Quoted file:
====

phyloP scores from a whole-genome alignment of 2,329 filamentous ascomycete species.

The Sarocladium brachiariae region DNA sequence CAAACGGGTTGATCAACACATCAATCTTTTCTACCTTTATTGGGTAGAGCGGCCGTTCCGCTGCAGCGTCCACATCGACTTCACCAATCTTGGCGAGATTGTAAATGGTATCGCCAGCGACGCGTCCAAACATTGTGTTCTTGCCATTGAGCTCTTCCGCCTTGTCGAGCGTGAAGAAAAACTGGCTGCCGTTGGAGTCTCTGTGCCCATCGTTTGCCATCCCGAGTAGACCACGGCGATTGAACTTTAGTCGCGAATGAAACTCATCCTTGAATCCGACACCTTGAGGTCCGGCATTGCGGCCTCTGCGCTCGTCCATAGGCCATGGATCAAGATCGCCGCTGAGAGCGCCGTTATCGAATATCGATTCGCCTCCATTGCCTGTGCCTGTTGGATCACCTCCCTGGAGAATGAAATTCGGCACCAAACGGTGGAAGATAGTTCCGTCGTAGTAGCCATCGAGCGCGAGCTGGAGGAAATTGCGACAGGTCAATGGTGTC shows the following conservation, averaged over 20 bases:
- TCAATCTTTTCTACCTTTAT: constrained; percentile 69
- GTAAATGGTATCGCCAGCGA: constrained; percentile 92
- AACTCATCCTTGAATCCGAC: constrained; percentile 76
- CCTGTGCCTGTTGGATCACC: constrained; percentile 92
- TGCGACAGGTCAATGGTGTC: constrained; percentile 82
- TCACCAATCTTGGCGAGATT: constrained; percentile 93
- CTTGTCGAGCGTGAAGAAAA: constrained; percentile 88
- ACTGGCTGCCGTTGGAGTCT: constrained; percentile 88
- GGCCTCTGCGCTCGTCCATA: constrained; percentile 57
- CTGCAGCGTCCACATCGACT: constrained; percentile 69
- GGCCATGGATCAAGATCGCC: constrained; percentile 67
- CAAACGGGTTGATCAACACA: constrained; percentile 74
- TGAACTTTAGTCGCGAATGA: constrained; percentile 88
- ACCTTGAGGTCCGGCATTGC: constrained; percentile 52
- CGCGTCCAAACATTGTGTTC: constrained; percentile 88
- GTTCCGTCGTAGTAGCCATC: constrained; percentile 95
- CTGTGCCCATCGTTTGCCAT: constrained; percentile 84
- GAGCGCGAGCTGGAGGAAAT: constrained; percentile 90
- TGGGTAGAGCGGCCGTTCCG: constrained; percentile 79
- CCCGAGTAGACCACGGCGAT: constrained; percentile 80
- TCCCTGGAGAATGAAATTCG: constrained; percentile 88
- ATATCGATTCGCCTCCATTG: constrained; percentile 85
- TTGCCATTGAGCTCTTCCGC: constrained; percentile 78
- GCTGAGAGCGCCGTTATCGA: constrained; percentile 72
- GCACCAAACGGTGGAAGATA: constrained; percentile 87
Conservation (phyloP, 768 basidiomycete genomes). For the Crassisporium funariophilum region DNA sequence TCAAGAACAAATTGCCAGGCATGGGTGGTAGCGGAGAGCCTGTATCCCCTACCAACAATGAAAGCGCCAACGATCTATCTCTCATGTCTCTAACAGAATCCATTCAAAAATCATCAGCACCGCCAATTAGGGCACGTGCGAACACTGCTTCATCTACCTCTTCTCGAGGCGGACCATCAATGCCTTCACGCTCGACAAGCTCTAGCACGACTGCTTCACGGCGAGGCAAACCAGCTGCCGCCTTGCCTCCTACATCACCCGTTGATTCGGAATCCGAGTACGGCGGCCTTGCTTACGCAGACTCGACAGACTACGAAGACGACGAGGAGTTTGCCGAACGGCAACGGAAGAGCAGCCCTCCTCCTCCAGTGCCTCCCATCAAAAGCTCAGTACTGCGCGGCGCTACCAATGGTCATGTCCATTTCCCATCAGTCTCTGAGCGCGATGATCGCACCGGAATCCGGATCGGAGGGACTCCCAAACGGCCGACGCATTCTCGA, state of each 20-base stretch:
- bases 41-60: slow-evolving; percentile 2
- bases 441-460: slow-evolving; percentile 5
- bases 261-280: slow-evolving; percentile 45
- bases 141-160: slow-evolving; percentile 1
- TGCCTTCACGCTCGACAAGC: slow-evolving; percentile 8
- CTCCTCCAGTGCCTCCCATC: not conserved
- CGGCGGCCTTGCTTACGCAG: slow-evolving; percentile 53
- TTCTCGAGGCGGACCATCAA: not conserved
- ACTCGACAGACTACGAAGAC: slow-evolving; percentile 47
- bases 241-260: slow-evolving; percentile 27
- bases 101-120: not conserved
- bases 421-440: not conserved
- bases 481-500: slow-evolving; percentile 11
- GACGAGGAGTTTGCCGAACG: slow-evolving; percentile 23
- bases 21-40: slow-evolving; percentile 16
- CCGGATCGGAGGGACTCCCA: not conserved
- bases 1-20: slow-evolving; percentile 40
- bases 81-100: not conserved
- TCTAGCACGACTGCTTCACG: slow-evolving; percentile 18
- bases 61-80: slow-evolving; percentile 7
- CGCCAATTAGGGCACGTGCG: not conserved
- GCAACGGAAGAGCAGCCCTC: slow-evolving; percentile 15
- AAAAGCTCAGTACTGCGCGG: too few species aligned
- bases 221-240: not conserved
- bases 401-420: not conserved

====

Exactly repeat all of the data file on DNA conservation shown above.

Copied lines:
phyloP scores from a whole-genome alignment of 2,329 filamentous ascomycete species.

The Sarocladium brachiariae region DNA sequence CAAACGGGTTGATCAACACATCAATCTTTTCTACCTTTATTGGGTAGAGCGGCCGTTCCGCTGCAGCGTCCACATCGACTTCACCAATCTTGGCGAGATTGTAAATGGTATCGCCAGCGACGCGTCCAAACATTGTGTTCTTGCCATTGAGCTCTTCCGCCTTGTCGAGCGTGAAGAAAAACTGGCTGCCGTTGGAGTCTCTGTGCCCATCGTTTGCCATCCCGAGTAGACCACGGCGATTGAACTTTAGTCGCGAATGAAACTCATCCTTGAATCCGACACCTTGAGGTCCGGCATTGCGGCCTCTGCGCTCGTCCATAGGCCATGGATCAAGATCGCCGCTGAGAGCGCCGTTATCGAATATCGATTCGCCTCCATTGCCTGTGCCTGTTGGATCACCTCCCTGGAGAATGAAATTCGGCACCAAACGGTGGAAGATAGTTCCGTCGTAGTAGCCATCGAGCGCGAGCTGGAGGAAATTGCGACAGGTCAATGGTGTC shows the following conservation, averaged over 20 bases:
- TCAATCTTTTCTACCTTTAT: constrained; percentile 69
- GTAAATGGTATCGCCAGCGA: constrained; percentile 92
- AACTCATCCTTGAATCCGAC: constrained; percentile 76
- CCTGTGCCTGTTGGATCACC: constrained; percentile 92
- TGCGACAGGTCAATGGTGTC: constrained; percentile 82
- TCACCAATCTTGGCGAGATT: constrained; percentile 93
- CTTGTCGAGCGTGAAGAAAA: constrained; percentile 88
- ACTGGCTGCCGTTGGAGTCT: constrained; percentile 88
- GGCCTCTGCGCTCGTCCATA: constrained; percentile 57
- CTGCAGCGTCCACATCGACT: constrained; percentile 69
- GGCCATGGATCAAGATCGCC: constrained; percentile 67
- CAAACGGGTTGATCAACACA: constrained; percentile 74
- TGAACTTTAGTCGCGAATGA: constrained; percentile 88
- ACCTTGAGGTCCGGCATTGC: constrained; percentile 52
- CGCGTCCAAACATTGTGTTC: constrained; percentile 88
- GTTCCGTCGTAGTAGCCATC: constrained; percentile 95
- CTGTGCCCATCGTTTGCCAT: constrained; percentile 84
- GAGCGCGAGCTGGAGGAAAT: constrained; percentile 90
- TGGGTAGAGCGGCCGTTCCG: constrained; percentile 79
- CCCGAGTAGACCACGGCGAT: constrained; percentile 80
- TCCCTGGAGAATGAAATTCG: constrained; percentile 88
- ATATCGATTCGCCTCCATTG: constrained; percentile 85
- TTGCCATTGAGCTCTTCCGC: constrained; percentile 78
- GCTGAGAGCGCCGTTATCGA: constrained; percentile 72
- GCACCAAACGGTGGAAGATA: constrained; percentile 87
Conservation (phyloP, 768 basidiomycete genomes). For the Crassisporium funariophilum region DNA sequence TCAAGAACAAATTGCCAGGCATGGGTGGTAGCGGAGAGCCTGTATCCCCTACCAACAATGAAAGCGCCAACGATCTATCTCTCATGTCTCTAACAGAATCCATTCAAAAATCATCAGCACCGCCAATTAGGGCACGTGCGAACACTGCTTCATCTACCTCTTCTCGAGGCGGACCATCAATGCCTTCACGCTCGACAAGCTCTAGCACGACTGCTTCACGGCGAGGCAAACCAGCTGCCGCCTTGCCTCCTACATCACCCGTTGATTCGGAATCCGAGTACGGCGGCCTTGCTTACGCAGACTCGACAGACTACGAAGACGACGAGGAGTTTGCCGAACGGCAACGGAAGAGCAGCCCTCCTCCTCCAGTGCCTCCCATCAAAAGCTCAGTACTGCGCGGCGCTACCAATGGTCATGTCCATTTCCCATCAGTCTCTGAGCGCGATGATCGCACCGGAATCCGGATCGGAGGGACTCCCAAACGGCCGACGCATTCTCGA, state of each 20-base stretch:
- bases 41-60: slow-evolving; percentile 2
- bases 441-460: slow-evolving; percentile 5
- bases 261-280: slow-evolving; percentile 45
- bases 141-160: slow-evolving; percentile 1
- TGCCTTCACGCTCGACAAGC: slow-evolving; percentile 8
- CTCCTCCAGTGCCTCCCATC: not conserved
- CGGCGGCCTTGCTTACGCAG: slow-evolving; percentile 53
- TTCTCGAGGCGGACCATCAA: not conserved
- ACTCGACAGACTACGAAGAC: slow-evolving; percentile 47
- bases 241-260: slow-evolving; percentile 27
- bases 101-120: not conserved
- bases 421-440: not conserved
- bases 481-500: slow-evolving; percentile 11
- GACGAGGAGTTTGCCGAACG: slow-evolving; percentile 23
- bases 21-40: slow-evolving; percentile 16
- CCGGATCGGAGGGACTCCCA: not conserved
- bases 1-20: slow-evolving; percentile 40
- bases 81-100: not conserved
- TCTAGCACGACTGCTTCACG: slow-evolving; percentile 18
- bases 61-80: slow-evolving; percentile 7
- CGCCAATTAGGGCACGTGCG: not conserved
- GCAACGGAAGAGCAGCCCTC: slow-evolving; percentile 15
- AAAAGCTCAGTACTGCGCGG: too few species aligned
- bases 221-240: not conserved
- bases 401-420: not conserved